SXSW ’12 – The Raid: Redemption Review



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Action junkies will want to snort a line of this ultra-violent theatrical experience

There are films and then there are theatrical experiences – full-throttle assaults perpetrated on your senses via filmed images flicking on a screen. Very rarely do these two animals crossbreed and when they do the results far too often beget hideous mutant C.H.U.D. movies that rather than be watched should be locked up in a basement lest they pick up a chainsaw, don a leather mask and terrorize a van full of teenagers with its warped cinematic DNA.

The Raid: Redemption, the new Indonesian martial arts film from director Gareth Evans, is both film and theatrical experience and the result – while not pretty – is outstanding in every possible way you can use the word.

Evans, who previously teamed up with star Iko Uwais with the film Merantau, has created the martial arts equivalent of the dance movie. The Raid: Redemption is the ass-kicking, hyper-violent equivalent of Step Up 2: The Streets – and I mean that in the best way possible. Plot, while existent and as developed as it could possibly be given the short time spent focusing on it, is given a backseat to death and dismemberment – all captured on screen in a startlingly brisk and in-your-face approach. The movie is primarily a showcase for talent – instead of breakdancing or crunking, though, the talent show on display in The Raid involves knowing how to kill a man a thousand different ways.

Uwais stars as Rama, a rookie cop that is part of an elite team of police tasked with infiltrating a high-rise full of killers, rapists, drug deals and thugs. The team is ordered to slip into the apartment without being detected and take down the drug lord that runs it. Unfortunately, the task proves harder to accomplish than expected and the team, discovered by a spotter, is left to defend themselves against hundreds of heavily armed, highly trained hoods. The resulting carnage will take the team through every level of the high-rise as they break through walls, fall through ceilings and ride back up in blood-stained elevators.

Evans and his team of action choreographers have created a film that barrels full force through any pretensions or sense of restraint. Every inch of the film is dripping with pure concentrated badass. Snorting just a tiny line of the cool, well-constructed violence contained in The Raid: Redemption will send even the most experienced of action junkies into a fit of excitement and uncontrolled fist pumping.

Rama’s backstory and motivations are slowly revealed and explored as the film builds to its conclusion. Evans plops the viewer directly into the story and only gives enough information to carry the film’s audience forward scene-to-scene. This technique allows Evans to play to his strengths as an action director and keep the needless exposition to a minimum. Uwais’ charisma and inert action hero DNA is more than enough to carry the film regardless of its lightweight approach to plot. Audiences won’t notice any lack of complicated backstory until, at the film’s conclusion, they realize it was there all along.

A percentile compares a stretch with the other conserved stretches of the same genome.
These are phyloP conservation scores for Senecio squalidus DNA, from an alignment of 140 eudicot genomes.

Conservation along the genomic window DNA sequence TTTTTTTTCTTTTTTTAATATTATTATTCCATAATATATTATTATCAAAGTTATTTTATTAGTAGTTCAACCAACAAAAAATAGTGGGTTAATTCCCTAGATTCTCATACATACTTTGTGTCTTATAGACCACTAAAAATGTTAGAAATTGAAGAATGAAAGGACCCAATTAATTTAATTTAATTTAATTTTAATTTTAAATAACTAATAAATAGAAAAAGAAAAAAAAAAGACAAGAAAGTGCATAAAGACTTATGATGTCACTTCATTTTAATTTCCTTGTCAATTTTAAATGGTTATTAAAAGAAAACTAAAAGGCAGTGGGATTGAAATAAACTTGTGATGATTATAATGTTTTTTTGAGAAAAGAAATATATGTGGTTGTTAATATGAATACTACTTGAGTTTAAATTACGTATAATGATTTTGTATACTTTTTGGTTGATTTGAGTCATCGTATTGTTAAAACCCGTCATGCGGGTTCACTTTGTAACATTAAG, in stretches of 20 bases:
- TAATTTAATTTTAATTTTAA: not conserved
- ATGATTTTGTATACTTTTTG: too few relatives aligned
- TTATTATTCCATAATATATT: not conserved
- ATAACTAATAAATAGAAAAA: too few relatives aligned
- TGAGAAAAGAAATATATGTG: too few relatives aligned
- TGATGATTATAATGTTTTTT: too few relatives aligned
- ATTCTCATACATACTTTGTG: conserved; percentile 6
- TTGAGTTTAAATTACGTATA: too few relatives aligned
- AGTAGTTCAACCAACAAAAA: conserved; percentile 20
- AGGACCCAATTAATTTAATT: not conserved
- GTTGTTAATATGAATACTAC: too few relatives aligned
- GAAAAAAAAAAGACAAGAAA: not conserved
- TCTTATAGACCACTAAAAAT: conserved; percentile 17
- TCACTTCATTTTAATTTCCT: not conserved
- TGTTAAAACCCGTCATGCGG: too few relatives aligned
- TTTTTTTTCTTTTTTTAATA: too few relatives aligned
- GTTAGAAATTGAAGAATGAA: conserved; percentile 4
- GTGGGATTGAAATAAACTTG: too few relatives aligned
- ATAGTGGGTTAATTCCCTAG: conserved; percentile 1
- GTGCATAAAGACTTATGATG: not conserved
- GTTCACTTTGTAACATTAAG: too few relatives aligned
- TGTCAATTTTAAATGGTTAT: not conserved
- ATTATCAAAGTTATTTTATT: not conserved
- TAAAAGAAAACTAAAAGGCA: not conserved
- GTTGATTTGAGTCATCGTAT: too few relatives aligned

While The Raid: Redemption can seem overly busy at times (there is so much going on in any given scene that trying to absorb the film’s action and read the subtitles at the same time will guarantee a headache – a headache completely worth it, though) and the cinematography suffers from a dependency on handheld camera work, this only adds to the film’s rewatchability. Audiences will want to see the movie again and again – just to study how Evans and his team were able to pull off some of the groundbreaking stunt work or fight choreography. I think that this movie could actually inspire the first day-to-day film calendar. Every day of a year could be spent disecting a scene from the film – and it would be a year well spent.

The American release of The Raid: Redemption comes with a new soundtrack by Linkin Park’s Mike Shinoda and Joseph Trapanese. Without having the original film score to compare it to, the score for the American release is never obtrusive and does exactly what a good action movie score should – work in conjunction with the film to the point where it is as seamless with the finished movie as the lighting or costuming choices.

The Raid is too violent, too complicated in its chorography and too light on story. For fans of action cinema, though, these “negatives” are music to our ears.

Director: Gareth Evans
Notable Cast: Iko Uwais, Joe Taslim, Donny Alamsyah, Yayan Rushian, Pierre Gruno, Tegar Setrya and Ray Sehetapy
Writer(s): Gareth Evans

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